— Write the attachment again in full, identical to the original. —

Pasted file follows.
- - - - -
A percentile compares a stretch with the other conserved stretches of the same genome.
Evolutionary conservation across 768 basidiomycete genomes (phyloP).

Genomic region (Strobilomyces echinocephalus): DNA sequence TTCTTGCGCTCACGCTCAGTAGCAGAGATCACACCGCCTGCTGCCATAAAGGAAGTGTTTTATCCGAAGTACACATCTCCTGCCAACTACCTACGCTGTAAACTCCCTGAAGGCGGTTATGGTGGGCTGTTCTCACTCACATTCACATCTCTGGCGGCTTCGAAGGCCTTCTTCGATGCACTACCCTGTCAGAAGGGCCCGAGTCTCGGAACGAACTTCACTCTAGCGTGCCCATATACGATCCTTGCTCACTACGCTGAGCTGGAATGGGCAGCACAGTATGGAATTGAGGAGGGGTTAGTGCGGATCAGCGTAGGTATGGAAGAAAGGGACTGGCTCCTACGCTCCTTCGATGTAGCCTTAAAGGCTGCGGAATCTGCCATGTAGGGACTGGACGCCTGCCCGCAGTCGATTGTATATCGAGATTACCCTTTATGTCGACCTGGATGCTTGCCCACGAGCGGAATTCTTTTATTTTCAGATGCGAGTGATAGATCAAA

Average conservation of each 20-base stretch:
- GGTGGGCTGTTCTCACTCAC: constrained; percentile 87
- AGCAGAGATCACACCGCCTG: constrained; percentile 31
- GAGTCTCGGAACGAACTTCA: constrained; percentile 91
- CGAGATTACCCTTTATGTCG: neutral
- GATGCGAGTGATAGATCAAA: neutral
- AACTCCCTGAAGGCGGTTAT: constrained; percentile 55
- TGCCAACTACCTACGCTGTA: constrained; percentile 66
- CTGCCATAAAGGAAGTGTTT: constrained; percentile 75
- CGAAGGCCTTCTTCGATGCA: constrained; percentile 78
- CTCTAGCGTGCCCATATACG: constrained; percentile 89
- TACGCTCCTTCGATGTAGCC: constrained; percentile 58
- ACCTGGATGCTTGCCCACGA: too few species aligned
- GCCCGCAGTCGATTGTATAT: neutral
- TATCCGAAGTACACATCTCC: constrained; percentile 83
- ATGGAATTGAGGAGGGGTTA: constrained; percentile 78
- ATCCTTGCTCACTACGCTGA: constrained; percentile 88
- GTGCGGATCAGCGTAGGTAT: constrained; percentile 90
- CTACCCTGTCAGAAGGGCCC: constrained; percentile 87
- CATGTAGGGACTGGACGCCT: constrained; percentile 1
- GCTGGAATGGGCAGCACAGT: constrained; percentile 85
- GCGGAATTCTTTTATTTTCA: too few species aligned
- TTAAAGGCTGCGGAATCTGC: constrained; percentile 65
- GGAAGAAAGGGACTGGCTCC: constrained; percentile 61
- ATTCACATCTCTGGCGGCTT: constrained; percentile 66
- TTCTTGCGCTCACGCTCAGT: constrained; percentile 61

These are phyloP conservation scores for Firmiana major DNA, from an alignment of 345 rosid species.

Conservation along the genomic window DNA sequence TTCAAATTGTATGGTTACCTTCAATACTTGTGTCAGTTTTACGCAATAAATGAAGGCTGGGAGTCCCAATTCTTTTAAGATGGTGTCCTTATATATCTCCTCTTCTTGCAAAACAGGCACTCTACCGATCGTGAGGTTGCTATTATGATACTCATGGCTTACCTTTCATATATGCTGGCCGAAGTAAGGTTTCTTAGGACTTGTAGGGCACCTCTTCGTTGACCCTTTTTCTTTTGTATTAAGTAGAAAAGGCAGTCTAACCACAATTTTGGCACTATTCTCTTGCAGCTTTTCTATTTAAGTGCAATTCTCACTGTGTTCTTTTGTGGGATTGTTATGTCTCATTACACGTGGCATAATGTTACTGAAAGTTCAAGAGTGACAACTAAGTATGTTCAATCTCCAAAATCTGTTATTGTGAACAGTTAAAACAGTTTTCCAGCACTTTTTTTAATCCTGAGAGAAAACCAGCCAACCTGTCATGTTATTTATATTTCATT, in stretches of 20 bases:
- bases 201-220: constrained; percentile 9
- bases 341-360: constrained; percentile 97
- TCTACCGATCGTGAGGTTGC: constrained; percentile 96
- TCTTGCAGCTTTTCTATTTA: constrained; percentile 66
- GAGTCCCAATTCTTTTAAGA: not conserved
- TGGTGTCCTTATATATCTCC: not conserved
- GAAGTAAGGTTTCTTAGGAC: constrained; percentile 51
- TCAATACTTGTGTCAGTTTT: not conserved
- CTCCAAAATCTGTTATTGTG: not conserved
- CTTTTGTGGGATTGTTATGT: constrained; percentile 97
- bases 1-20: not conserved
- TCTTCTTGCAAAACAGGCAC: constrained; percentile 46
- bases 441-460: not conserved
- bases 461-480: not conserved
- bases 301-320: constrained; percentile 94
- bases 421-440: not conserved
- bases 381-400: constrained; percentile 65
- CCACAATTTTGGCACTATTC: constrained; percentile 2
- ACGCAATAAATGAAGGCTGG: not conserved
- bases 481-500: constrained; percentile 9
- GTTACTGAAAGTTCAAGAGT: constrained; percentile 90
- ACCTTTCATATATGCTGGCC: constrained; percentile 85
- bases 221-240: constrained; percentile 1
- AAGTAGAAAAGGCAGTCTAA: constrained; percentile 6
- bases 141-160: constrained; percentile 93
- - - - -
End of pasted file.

A percentile compares a stretch with the other conserved stretches of the same genome.
Evolutionary conservation across 768 basidiomycete genomes (phyloP).

Genomic region (Strobilomyces echinocephalus): DNA sequence TTCTTGCGCTCACGCTCAGTAGCAGAGATCACACCGCCTGCTGCCATAAAGGAAGTGTTTTATCCGAAGTACACATCTCCTGCCAACTACCTACGCTGTAAACTCCCTGAAGGCGGTTATGGTGGGCTGTTCTCACTCACATTCACATCTCTGGCGGCTTCGAAGGCCTTCTTCGATGCACTACCCTGTCAGAAGGGCCCGAGTCTCGGAACGAACTTCACTCTAGCGTGCCCATATACGATCCTTGCTCACTACGCTGAGCTGGAATGGGCAGCACAGTATGGAATTGAGGAGGGGTTAGTGCGGATCAGCGTAGGTATGGAAGAAAGGGACTGGCTCCTACGCTCCTTCGATGTAGCCTTAAAGGCTGCGGAATCTGCCATGTAGGGACTGGACGCCTGCCCGCAGTCGATTGTATATCGAGATTACCCTTTATGTCGACCTGGATGCTTGCCCACGAGCGGAATTCTTTTATTTTCAGATGCGAGTGATAGATCAAA

Average conservation of each 20-base stretch:
- GGTGGGCTGTTCTCACTCAC: constrained; percentile 87
- AGCAGAGATCACACCGCCTG: constrained; percentile 31
- GAGTCTCGGAACGAACTTCA: constrained; percentile 91
- CGAGATTACCCTTTATGTCG: neutral
- GATGCGAGTGATAGATCAAA: neutral
- AACTCCCTGAAGGCGGTTAT: constrained; percentile 55
- TGCCAACTACCTACGCTGTA: constrained; percentile 66
- CTGCCATAAAGGAAGTGTTT: constrained; percentile 75
- CGAAGGCCTTCTTCGATGCA: constrained; percentile 78
- CTCTAGCGTGCCCATATACG: constrained; percentile 89
- TACGCTCCTTCGATGTAGCC: constrained; percentile 58
- ACCTGGATGCTTGCCCACGA: too few species aligned
- GCCCGCAGTCGATTGTATAT: neutral
- TATCCGAAGTACACATCTCC: constrained; percentile 83
- ATGGAATTGAGGAGGGGTTA: constrained; percentile 78
- ATCCTTGCTCACTACGCTGA: constrained; percentile 88
- GTGCGGATCAGCGTAGGTAT: constrained; percentile 90
- CTACCCTGTCAGAAGGGCCC: constrained; percentile 87
- CATGTAGGGACTGGACGCCT: constrained; percentile 1
- GCTGGAATGGGCAGCACAGT: constrained; percentile 85
- GCGGAATTCTTTTATTTTCA: too few species aligned
- TTAAAGGCTGCGGAATCTGC: constrained; percentile 65
- GGAAGAAAGGGACTGGCTCC: constrained; percentile 61
- ATTCACATCTCTGGCGGCTT: constrained; percentile 66
- TTCTTGCGCTCACGCTCAGT: constrained; percentile 61

These are phyloP conservation scores for Firmiana major DNA, from an alignment of 345 rosid species.

Conservation along the genomic window DNA sequence TTCAAATTGTATGGTTACCTTCAATACTTGTGTCAGTTTTACGCAATAAATGAAGGCTGGGAGTCCCAATTCTTTTAAGATGGTGTCCTTATATATCTCCTCTTCTTGCAAAACAGGCACTCTACCGATCGTGAGGTTGCTATTATGATACTCATGGCTTACCTTTCATATATGCTGGCCGAAGTAAGGTTTCTTAGGACTTGTAGGGCACCTCTTCGTTGACCCTTTTTCTTTTGTATTAAGTAGAAAAGGCAGTCTAACCACAATTTTGGCACTATTCTCTTGCAGCTTTTCTATTTAAGTGCAATTCTCACTGTGTTCTTTTGTGGGATTGTTATGTCTCATTACACGTGGCATAATGTTACTGAAAGTTCAAGAGTGACAACTAAGTATGTTCAATCTCCAAAATCTGTTATTGTGAACAGTTAAAACAGTTTTCCAGCACTTTTTTTAATCCTGAGAGAAAACCAGCCAACCTGTCATGTTATTTATATTTCATT, in stretches of 20 bases:
- bases 201-220: constrained; percentile 9
- bases 341-360: constrained; percentile 97
- TCTACCGATCGTGAGGTTGC: constrained; percentile 96
- TCTTGCAGCTTTTCTATTTA: constrained; percentile 66
- GAGTCCCAATTCTTTTAAGA: not conserved
- TGGTGTCCTTATATATCTCC: not conserved
- GAAGTAAGGTTTCTTAGGAC: constrained; percentile 51
- TCAATACTTGTGTCAGTTTT: not conserved
- CTCCAAAATCTGTTATTGTG: not conserved
- CTTTTGTGGGATTGTTATGT: constrained; percentile 97
- bases 1-20: not conserved
- TCTTCTTGCAAAACAGGCAC: constrained; percentile 46
- bases 441-460: not conserved
- bases 461-480: not conserved
- bases 301-320: constrained; percentile 94
- bases 421-440: not conserved
- bases 381-400: constrained; percentile 65
- CCACAATTTTGGCACTATTC: constrained; percentile 2
- ACGCAATAAATGAAGGCTGG: not conserved
- bases 481-500: constrained; percentile 9
- GTTACTGAAAGTTCAAGAGT: constrained; percentile 90
- ACCTTTCATATATGCTGGCC: constrained; percentile 85
- bases 221-240: constrained; percentile 1
- AAGTAGAAAAGGCAGTCTAA: constrained; percentile 6
- bases 141-160: constrained; percentile 93